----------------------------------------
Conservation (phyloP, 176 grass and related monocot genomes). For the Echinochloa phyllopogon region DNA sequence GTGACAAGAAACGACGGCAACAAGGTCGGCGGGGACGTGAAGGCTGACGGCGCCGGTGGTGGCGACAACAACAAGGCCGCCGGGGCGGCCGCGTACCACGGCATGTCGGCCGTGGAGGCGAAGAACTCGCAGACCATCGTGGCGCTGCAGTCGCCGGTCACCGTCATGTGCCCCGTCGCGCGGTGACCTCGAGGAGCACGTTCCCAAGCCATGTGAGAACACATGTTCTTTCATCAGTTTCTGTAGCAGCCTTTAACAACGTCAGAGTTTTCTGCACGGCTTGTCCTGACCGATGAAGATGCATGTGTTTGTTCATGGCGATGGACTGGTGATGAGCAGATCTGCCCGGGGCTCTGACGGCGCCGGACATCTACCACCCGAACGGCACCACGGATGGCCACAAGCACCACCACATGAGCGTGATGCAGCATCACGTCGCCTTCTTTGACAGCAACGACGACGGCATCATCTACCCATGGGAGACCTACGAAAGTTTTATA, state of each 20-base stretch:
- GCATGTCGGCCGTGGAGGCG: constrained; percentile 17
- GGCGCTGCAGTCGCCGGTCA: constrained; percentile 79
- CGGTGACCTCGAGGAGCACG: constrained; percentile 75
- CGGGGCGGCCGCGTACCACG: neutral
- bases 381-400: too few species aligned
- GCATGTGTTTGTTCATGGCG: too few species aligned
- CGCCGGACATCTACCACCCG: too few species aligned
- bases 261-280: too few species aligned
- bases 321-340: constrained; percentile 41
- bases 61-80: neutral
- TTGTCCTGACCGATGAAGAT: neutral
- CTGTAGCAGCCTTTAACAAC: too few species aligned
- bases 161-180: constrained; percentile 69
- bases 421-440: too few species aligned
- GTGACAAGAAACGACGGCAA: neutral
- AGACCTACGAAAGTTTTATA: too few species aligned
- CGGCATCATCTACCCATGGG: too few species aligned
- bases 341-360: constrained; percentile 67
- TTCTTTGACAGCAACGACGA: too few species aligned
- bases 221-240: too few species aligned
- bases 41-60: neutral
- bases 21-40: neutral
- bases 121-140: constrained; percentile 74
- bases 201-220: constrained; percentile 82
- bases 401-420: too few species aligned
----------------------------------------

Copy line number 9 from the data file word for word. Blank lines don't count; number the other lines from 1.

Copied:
- bases 261-280: too few species aligned